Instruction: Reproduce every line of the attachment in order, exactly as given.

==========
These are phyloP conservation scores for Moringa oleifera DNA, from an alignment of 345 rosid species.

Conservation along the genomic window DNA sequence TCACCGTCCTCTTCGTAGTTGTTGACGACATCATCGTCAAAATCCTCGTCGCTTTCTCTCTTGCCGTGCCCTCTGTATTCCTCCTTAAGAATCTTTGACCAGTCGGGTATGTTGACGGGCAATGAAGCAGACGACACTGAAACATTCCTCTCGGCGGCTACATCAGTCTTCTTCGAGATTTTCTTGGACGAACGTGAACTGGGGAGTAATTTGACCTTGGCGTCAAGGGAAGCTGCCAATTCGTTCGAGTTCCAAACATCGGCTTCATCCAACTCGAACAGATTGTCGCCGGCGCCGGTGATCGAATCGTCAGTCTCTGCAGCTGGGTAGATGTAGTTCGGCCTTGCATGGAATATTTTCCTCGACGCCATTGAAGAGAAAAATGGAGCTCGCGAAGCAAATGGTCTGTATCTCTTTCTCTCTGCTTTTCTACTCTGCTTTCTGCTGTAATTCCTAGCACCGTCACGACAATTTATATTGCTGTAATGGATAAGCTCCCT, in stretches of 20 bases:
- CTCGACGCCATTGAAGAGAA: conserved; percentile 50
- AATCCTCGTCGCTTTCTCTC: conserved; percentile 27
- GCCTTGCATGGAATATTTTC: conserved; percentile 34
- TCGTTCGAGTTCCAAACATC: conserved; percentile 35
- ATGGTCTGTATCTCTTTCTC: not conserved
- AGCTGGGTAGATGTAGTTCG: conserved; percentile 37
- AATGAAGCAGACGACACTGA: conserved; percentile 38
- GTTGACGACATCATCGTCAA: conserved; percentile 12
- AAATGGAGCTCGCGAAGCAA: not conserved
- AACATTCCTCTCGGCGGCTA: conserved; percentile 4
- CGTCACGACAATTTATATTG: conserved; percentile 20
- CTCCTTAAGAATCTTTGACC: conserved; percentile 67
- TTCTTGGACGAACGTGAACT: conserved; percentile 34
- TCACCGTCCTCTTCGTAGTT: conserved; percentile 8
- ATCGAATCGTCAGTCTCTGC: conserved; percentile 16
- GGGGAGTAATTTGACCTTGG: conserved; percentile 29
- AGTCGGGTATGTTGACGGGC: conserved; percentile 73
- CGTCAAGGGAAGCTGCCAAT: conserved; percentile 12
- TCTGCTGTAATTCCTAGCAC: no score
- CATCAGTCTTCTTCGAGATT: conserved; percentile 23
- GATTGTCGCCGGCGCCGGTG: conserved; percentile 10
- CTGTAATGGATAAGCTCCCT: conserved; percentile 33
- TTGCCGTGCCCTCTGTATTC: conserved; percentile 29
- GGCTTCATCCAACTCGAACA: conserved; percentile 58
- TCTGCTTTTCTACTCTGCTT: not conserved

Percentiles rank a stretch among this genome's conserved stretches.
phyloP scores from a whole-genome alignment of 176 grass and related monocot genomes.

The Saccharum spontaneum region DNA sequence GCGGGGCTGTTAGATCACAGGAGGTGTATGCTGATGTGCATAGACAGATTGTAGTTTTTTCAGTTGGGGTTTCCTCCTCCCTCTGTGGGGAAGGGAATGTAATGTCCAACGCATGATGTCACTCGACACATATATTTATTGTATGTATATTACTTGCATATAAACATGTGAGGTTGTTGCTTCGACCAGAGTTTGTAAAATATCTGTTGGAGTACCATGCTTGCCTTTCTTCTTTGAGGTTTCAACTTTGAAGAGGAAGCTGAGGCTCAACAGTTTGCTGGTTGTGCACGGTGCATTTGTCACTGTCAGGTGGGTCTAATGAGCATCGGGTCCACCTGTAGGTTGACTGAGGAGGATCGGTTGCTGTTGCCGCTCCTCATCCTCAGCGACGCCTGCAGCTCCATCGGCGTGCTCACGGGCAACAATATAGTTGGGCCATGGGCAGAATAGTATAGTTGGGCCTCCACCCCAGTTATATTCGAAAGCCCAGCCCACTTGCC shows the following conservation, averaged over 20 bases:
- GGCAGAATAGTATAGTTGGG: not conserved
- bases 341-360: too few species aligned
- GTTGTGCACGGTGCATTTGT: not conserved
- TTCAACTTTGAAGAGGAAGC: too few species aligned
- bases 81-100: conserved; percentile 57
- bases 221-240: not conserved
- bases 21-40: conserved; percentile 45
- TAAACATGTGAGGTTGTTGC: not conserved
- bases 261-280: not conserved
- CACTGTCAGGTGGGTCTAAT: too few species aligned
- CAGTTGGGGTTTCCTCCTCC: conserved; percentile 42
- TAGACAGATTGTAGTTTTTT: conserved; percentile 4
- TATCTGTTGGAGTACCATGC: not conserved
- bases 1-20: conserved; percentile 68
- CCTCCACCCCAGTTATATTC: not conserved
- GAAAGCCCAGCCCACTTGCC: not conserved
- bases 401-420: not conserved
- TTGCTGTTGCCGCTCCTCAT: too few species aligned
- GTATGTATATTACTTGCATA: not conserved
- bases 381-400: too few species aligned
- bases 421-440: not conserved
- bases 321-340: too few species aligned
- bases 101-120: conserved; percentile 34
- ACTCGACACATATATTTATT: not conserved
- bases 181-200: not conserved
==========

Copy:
These are phyloP conservation scores for Moringa oleifera DNA, from an alignment of 345 rosid species.

Conservation along the genomic window DNA sequence TCACCGTCCTCTTCGTAGTTGTTGACGACATCATCGTCAAAATCCTCGTCGCTTTCTCTCTTGCCGTGCCCTCTGTATTCCTCCTTAAGAATCTTTGACCAGTCGGGTATGTTGACGGGCAATGAAGCAGACGACACTGAAACATTCCTCTCGGCGGCTACATCAGTCTTCTTCGAGATTTTCTTGGACGAACGTGAACTGGGGAGTAATTTGACCTTGGCGTCAAGGGAAGCTGCCAATTCGTTCGAGTTCCAAACATCGGCTTCATCCAACTCGAACAGATTGTCGCCGGCGCCGGTGATCGAATCGTCAGTCTCTGCAGCTGGGTAGATGTAGTTCGGCCTTGCATGGAATATTTTCCTCGACGCCATTGAAGAGAAAAATGGAGCTCGCGAAGCAAATGGTCTGTATCTCTTTCTCTCTGCTTTTCTACTCTGCTTTCTGCTGTAATTCCTAGCACCGTCACGACAATTTATATTGCTGTAATGGATAAGCTCCCT, in stretches of 20 bases:
- CTCGACGCCATTGAAGAGAA: conserved; percentile 50
- AATCCTCGTCGCTTTCTCTC: conserved; percentile 27
- GCCTTGCATGGAATATTTTC: conserved; percentile 34
- TCGTTCGAGTTCCAAACATC: conserved; percentile 35
- ATGGTCTGTATCTCTTTCTC: not conserved
- AGCTGGGTAGATGTAGTTCG: conserved; percentile 37
- AATGAAGCAGACGACACTGA: conserved; percentile 38
- GTTGACGACATCATCGTCAA: conserved; percentile 12
- AAATGGAGCTCGCGAAGCAA: not conserved
- AACATTCCTCTCGGCGGCTA: conserved; percentile 4
- CGTCACGACAATTTATATTG: conserved; percentile 20
- CTCCTTAAGAATCTTTGACC: conserved; percentile 67
- TTCTTGGACGAACGTGAACT: conserved; percentile 34
- TCACCGTCCTCTTCGTAGTT: conserved; percentile 8
- ATCGAATCGTCAGTCTCTGC: conserved; percentile 16
- GGGGAGTAATTTGACCTTGG: conserved; percentile 29
- AGTCGGGTATGTTGACGGGC: conserved; percentile 73
- CGTCAAGGGAAGCTGCCAAT: conserved; percentile 12
- TCTGCTGTAATTCCTAGCAC: no score
- CATCAGTCTTCTTCGAGATT: conserved; percentile 23
- GATTGTCGCCGGCGCCGGTG: conserved; percentile 10
- CTGTAATGGATAAGCTCCCT: conserved; percentile 33
- TTGCCGTGCCCTCTGTATTC: conserved; percentile 29
- GGCTTCATCCAACTCGAACA: conserved; percentile 58
- TCTGCTTTTCTACTCTGCTT: not conserved

Percentiles rank a stretch among this genome's conserved stretches.
phyloP scores from a whole-genome alignment of 176 grass and related monocot genomes.

The Saccharum spontaneum region DNA sequence GCGGGGCTGTTAGATCACAGGAGGTGTATGCTGATGTGCATAGACAGATTGTAGTTTTTTCAGTTGGGGTTTCCTCCTCCCTCTGTGGGGAAGGGAATGTAATGTCCAACGCATGATGTCACTCGACACATATATTTATTGTATGTATATTACTTGCATATAAACATGTGAGGTTGTTGCTTCGACCAGAGTTTGTAAAATATCTGTTGGAGTACCATGCTTGCCTTTCTTCTTTGAGGTTTCAACTTTGAAGAGGAAGCTGAGGCTCAACAGTTTGCTGGTTGTGCACGGTGCATTTGTCACTGTCAGGTGGGTCTAATGAGCATCGGGTCCACCTGTAGGTTGACTGAGGAGGATCGGTTGCTGTTGCCGCTCCTCATCCTCAGCGACGCCTGCAGCTCCATCGGCGTGCTCACGGGCAACAATATAGTTGGGCCATGGGCAGAATAGTATAGTTGGGCCTCCACCCCAGTTATATTCGAAAGCCCAGCCCACTTGCC shows the following conservation, averaged over 20 bases:
- GGCAGAATAGTATAGTTGGG: not conserved
- bases 341-360: too few species aligned
- GTTGTGCACGGTGCATTTGT: not conserved
- TTCAACTTTGAAGAGGAAGC: too few species aligned
- bases 81-100: conserved; percentile 57
- bases 221-240: not conserved
- bases 21-40: conserved; percentile 45
- TAAACATGTGAGGTTGTTGC: not conserved
- bases 261-280: not conserved
- CACTGTCAGGTGGGTCTAAT: too few species aligned
- CAGTTGGGGTTTCCTCCTCC: conserved; percentile 42
- TAGACAGATTGTAGTTTTTT: conserved; percentile 4
- TATCTGTTGGAGTACCATGC: not conserved
- bases 1-20: conserved; percentile 68
- CCTCCACCCCAGTTATATTC: not conserved
- GAAAGCCCAGCCCACTTGCC: not conserved
- bases 401-420: not conserved
- TTGCTGTTGCCGCTCCTCAT: too few species aligned
- GTATGTATATTACTTGCATA: not conserved
- bases 381-400: too few species aligned
- bases 421-440: not conserved
- bases 321-340: too few species aligned
- bases 101-120: conserved; percentile 34
- ACTCGACACATATATTTATT: not conserved
- bases 181-200: not conserved